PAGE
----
- *sigma(R)*: Because of the way that we defined our bacterial states, there is no way that there are intermediate states between our activated and stimulated populations. With this in mindo we decided that the stimulation transition state was to be described with a heaviside step function. This function's value is zero until a certain criterion is met. In our case, that is that the R value surpasses a given threshold. Since we were not able to measure how much chitin in a Coffee Rust sample, we decided to transform our *R* function to a chitin function. This should not be a problem since their relationship should behave linearly. As a way to define an *Rnot*, that is, the chitin threshold for successful stimulation, we went back to our molecular mathematical model and plotted chitin concentration against salycilic acid. The chitin concentration that gave us half the maximum production of salycilic acid would be the value chosen for *Rnot*. We successfully estimated *Rnot* = 0.19124 mM from the following figure.

- *gamma_1*: We looked for persistence transition rates in the literature and found that *gamma_1* = 1.2e-6 h^-1(Balaban et al, 2004).

- *gamma_2*: Since we haven't measured our own final stimulated bacteria persistence transition rate, we estimated it to be about 5% of *gamma_1*. We have engineered our system in such a way that *gamma_1* should be a lot greater that *gamma_2*, so 5% is actually an overestimation.

- *delta_A*: Last year's Colombia iGEM team measured the *Escherichia coli* DH5alpha and *E. coli* K12 survival on top of the coffee plants for 48 hours (measurements not in wiki). They inoculated a total of 500 UFC/leaf at the starting time and observed the remaining UFC/leaf 24 aand 48 hours later. The following graph shows their results. We fitted the average of both columns into an exponential distribution and estimated *delta_A* = 0.035 h^-1.

- *delta_R(A^+)*: Since the plant's response is the disposal of the whole leaf, and we are currently modeling a single leaf, we decided to use an inverse heaviside step function for this parameter. In words, once the stimulated bacterial cell population reaches a certain threshold, all living fungi will die off the leaf, because the Coffee Rust needs its host to be alive in order to live. We named this threshold *Anot*. Ideally, we need to estimate, given our current molecular constructions, how much Salycilic Acid is produced per stimulated cell in order to determine *Anot*, as well as what is the minumum amount of salycilic acid the plant needs to optimize its defense response. Unfortunately, such measurements have not been made yet. In the next sections we check that our model works correctly and discuss a method to calculate the optimal amount of bacteria to spray onto the leaf for optimal implementation.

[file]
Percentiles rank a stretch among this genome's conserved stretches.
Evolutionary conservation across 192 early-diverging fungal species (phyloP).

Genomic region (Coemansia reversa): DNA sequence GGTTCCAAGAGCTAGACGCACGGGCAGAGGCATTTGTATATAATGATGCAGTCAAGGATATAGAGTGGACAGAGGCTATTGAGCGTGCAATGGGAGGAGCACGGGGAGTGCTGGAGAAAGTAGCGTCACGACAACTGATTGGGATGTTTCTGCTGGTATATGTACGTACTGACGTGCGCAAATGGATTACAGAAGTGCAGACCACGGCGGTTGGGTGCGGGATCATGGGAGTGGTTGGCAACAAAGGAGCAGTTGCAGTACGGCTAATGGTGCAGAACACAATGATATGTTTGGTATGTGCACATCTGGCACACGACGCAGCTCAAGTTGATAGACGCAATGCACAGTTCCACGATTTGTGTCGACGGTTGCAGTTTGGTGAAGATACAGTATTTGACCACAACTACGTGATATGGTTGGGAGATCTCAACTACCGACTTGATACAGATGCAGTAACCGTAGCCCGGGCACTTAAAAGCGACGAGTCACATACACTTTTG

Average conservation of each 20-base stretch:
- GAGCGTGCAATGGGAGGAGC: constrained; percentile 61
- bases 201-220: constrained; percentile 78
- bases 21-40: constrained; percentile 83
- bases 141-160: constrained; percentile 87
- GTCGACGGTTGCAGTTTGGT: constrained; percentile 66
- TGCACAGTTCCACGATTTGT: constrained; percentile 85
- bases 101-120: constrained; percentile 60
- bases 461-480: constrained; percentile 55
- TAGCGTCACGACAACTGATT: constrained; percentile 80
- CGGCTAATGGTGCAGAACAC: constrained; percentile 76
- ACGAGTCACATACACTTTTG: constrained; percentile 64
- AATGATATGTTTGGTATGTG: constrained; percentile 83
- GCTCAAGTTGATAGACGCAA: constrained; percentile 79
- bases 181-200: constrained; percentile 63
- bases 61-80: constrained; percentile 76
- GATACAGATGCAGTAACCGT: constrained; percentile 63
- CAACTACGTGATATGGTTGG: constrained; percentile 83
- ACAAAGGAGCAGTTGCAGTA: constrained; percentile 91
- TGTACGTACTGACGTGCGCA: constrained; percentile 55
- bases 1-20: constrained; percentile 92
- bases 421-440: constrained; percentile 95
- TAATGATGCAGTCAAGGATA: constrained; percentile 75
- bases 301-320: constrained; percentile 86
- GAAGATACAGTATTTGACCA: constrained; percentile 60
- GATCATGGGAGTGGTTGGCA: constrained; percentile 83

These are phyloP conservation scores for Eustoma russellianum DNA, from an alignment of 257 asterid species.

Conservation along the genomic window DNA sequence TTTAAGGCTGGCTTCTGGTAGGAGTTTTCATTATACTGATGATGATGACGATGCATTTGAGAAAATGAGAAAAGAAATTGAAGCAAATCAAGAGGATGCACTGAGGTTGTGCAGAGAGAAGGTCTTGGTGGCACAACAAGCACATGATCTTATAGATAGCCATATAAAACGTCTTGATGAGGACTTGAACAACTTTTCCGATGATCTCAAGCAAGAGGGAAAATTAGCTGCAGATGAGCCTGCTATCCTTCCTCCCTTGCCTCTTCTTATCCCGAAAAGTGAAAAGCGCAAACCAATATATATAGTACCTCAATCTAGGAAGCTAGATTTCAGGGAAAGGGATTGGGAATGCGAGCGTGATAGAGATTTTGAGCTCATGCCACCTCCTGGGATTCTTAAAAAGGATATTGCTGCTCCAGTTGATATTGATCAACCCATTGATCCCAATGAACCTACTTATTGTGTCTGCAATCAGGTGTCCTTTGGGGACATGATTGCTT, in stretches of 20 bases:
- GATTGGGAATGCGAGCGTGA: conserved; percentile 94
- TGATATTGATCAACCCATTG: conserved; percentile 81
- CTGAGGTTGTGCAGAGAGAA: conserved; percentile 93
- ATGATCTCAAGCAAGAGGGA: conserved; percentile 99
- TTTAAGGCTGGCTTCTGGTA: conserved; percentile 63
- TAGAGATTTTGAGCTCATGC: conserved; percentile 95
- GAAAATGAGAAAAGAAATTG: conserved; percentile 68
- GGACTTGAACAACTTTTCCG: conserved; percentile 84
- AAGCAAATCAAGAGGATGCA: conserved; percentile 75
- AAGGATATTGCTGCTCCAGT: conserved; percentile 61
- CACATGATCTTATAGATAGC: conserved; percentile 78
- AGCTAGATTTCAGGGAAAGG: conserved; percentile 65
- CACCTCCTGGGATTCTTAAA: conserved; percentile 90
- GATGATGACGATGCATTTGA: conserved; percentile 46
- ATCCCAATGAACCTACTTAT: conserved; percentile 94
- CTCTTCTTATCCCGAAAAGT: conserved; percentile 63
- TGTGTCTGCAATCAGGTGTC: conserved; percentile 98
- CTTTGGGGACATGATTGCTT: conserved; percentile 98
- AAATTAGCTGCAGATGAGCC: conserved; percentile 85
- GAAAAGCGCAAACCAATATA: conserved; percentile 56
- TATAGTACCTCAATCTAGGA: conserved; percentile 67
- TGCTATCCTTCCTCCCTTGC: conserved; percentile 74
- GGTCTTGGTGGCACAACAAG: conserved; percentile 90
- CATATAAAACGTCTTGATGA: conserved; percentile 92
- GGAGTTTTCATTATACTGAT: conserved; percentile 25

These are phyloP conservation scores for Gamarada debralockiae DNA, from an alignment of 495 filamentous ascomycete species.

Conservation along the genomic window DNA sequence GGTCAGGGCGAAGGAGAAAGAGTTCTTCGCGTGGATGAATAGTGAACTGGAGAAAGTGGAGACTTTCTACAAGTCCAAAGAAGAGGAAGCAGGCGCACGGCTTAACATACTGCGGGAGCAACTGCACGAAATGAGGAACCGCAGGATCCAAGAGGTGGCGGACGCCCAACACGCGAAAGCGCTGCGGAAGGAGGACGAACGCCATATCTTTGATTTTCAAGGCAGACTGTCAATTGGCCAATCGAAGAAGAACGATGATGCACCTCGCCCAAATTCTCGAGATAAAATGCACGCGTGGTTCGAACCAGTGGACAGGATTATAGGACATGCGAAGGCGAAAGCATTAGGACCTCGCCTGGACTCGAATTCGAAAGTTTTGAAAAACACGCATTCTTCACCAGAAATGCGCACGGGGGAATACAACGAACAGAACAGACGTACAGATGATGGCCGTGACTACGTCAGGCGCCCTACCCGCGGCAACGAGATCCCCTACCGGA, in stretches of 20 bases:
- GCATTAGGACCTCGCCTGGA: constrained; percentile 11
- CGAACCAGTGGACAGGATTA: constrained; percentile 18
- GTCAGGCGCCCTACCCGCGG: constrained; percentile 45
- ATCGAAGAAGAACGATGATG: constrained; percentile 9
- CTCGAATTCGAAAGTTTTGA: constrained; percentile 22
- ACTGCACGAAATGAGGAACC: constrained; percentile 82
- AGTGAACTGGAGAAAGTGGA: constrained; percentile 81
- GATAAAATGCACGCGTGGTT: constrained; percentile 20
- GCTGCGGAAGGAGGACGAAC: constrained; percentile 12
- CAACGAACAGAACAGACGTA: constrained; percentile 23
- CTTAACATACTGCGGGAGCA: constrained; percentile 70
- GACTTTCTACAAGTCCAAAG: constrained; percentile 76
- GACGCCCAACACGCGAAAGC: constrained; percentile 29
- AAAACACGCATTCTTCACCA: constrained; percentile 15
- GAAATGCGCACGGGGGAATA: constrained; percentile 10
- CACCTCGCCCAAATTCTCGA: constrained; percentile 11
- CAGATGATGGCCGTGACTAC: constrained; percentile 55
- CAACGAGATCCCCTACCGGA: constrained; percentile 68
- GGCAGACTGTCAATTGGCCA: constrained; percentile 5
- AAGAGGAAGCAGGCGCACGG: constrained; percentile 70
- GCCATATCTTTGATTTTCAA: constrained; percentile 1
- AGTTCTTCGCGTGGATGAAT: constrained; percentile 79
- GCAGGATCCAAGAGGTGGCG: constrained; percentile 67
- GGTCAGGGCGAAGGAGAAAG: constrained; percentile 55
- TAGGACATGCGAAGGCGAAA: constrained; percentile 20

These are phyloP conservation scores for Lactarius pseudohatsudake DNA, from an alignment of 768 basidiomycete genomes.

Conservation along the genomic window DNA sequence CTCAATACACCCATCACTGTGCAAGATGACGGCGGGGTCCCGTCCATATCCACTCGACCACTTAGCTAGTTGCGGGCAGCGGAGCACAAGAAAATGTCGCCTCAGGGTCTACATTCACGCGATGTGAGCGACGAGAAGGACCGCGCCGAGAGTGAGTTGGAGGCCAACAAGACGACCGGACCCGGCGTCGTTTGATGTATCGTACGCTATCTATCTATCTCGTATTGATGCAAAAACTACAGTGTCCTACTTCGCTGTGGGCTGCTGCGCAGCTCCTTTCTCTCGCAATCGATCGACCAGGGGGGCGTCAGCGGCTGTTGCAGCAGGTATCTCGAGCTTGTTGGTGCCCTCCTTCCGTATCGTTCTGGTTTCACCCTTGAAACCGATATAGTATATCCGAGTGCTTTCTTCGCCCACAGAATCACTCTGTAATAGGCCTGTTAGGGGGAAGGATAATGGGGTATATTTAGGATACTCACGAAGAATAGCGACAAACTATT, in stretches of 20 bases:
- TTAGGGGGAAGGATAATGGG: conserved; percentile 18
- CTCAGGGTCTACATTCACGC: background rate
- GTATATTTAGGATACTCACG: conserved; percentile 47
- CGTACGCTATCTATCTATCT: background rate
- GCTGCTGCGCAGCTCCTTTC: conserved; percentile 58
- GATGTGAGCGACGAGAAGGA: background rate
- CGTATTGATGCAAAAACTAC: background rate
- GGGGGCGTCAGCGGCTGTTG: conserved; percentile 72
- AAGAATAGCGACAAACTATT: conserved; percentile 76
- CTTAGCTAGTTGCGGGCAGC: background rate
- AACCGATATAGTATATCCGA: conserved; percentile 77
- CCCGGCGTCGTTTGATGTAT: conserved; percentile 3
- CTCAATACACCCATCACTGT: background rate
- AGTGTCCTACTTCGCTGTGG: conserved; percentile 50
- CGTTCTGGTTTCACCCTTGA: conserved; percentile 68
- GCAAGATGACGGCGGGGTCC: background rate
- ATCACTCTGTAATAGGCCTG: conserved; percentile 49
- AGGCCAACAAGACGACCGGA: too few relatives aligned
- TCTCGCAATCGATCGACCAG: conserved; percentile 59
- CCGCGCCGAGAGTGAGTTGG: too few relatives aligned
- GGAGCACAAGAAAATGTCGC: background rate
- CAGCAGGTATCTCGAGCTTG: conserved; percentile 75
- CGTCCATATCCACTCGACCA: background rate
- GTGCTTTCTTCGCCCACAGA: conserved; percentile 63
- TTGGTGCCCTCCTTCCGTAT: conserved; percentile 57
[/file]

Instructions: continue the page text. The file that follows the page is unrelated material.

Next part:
### Implementation Model scripting check

As mentioned earlier, we are one parameter short (*Anot*) to be able to objectively minimize the number of bacteria needed to be sprayed onto the leaves for a successful biological control. However, we guesstimated both *B* and *Anot* in order to see how our model's results should look like. We wrote the following two codes that solve our differential equations:

% Differential Equations function output = ode(dt, v) %% Biological Parameters alpha = 0.1; % basal wake up rate Balaban et al [1/h] beta = 0.103562; % chitin induced wake up rate Rnot = 0.19124; % The amount of chitin necessary to activate 'a' gamma1 = 1.2e-6; % 'a'sleep rate [1/h] gamma2 = 0.05*gamma1; % 'A' sleep rate [1/h] deltaA = 0.035; % E.coli death rate in leaves [1/h] Anot = 3500; % 'A' cells required for effective plant defense induction %% Differential Equations I = v(1); % Import 'I' cell number a = v(2); % Import 'a' cell number A = v(3); % Import 'A' cell number R = v(4); % Import 'R' chitin concentration dI = gamma1*a + gamma2*A - (alpha + beta*R)*I; % 'I' cell ODE da = (alpha + beta*R)*I - gamma1*a - heaviside(R - Rnot)*a - deltaA*a; % 'a' cell ODE dA = heaviside(R - Rnot)*a - gamma2*A - deltaA*A; % 'A' cell ODE if A < Anot % Plant Defense check dR = 0; else dR = -R; end output1(1) = dI; output1(2) = da; output1(3) = dA; output1(4) = dR; output = output1'; end

%Solver Implementation model clear; clc; close all; %% Biological Parameters B = 5e3; % Number of initial bacteria a0 = 0.85*B; % Estimated basal 'a' cell proportion I0 = 0.15*B; % Estimated basal persister proportion R0 = 0.2; % Successful Pestbuster response chitin concentration A0 = 0; % Initial activated 'a' cells %% Solver Parameters h = 50; % Maximum Time m = 0.01; % Time step [h] t = 0:m:h; % Time Vector l = (0:m:h)'; % Column time vector x = zeros(length(l), 4); % Result matriz initialization % Columns represent I, a, A, and R quantities % Rows represent each time step x(1,:) = [I0 a0 A0 R0]; % Initial conditions %% Differential equation 4th order Runge-Kutta method (RK4) for k = 1:length(l) - 1 xk = x(k,:); % Extract most recent population numbers k1 = ode(l(k),xk); % First RK4 slope k2 = ode(l(k) + m/2,xk + (m/2*k1)'); % Second RK4 slope k3 = ode(l(k) + m/2,xk + (m/2*k2)'); % Third RK4 slope k4 = ode(l(k) + m,xk + (m*k3)'); % Fourth RK4 slope xk1 = xk + m/6*(k1 + 2*k2 + 2*k3 + k4)'; % New population numbers calculation xk2 = zeros(1,length(xk1)); % Row vector initialization for p = 1:length(xk1) if(xk1(p) < 0.00000001) % Tolerance check xk2(p) = 0; else xk2(p) = xk1(p); end end x(k + 1,:) = xk2(:); end %% Plots I = x(:,1); % 'I' cell vector a = x(:,2); % 'a' cell vector A = x(:,3); % 'A' cell vector R = x(:,4); % Chitin vector figure subplot(2,2,1) P1 = plot(l,I); set(P1,'LineWidth',2) title('Persister Cells [I]') xlabel('Time [h]') ylabel('Persister Cell Number') subplot(2,2,2) P2 = plot(l,a); set(P2,'LineWidth',2) title('Unstimulated Woken up Cells [a]') xlabel('Time [h]') ylabel('Unsitmulated Woken up Cell Number') subplot(2,2,3) P3 = plot(l,A); set(P3,'LineWidth',2) title('Activated Cells [A]') xlabel('Time [h]') ylabel('Activated Cell Number') subplot(2,2,4) P4 = plot(l,R); set(P4,'LineWidth',2) title('Rust fungi [R]') xlabel('Time [h]') ylabel('Leaf Chitin Concentration')

## References

- Balaban, N. Q., Merrin, J., Chait, R., Kowalik, L., & Leibler, S. (2004). Bacterial persistence as a phenotypic switch. Science (New York, N.Y.), 305(5690), 1622–5. doi:10.1126/science.1099390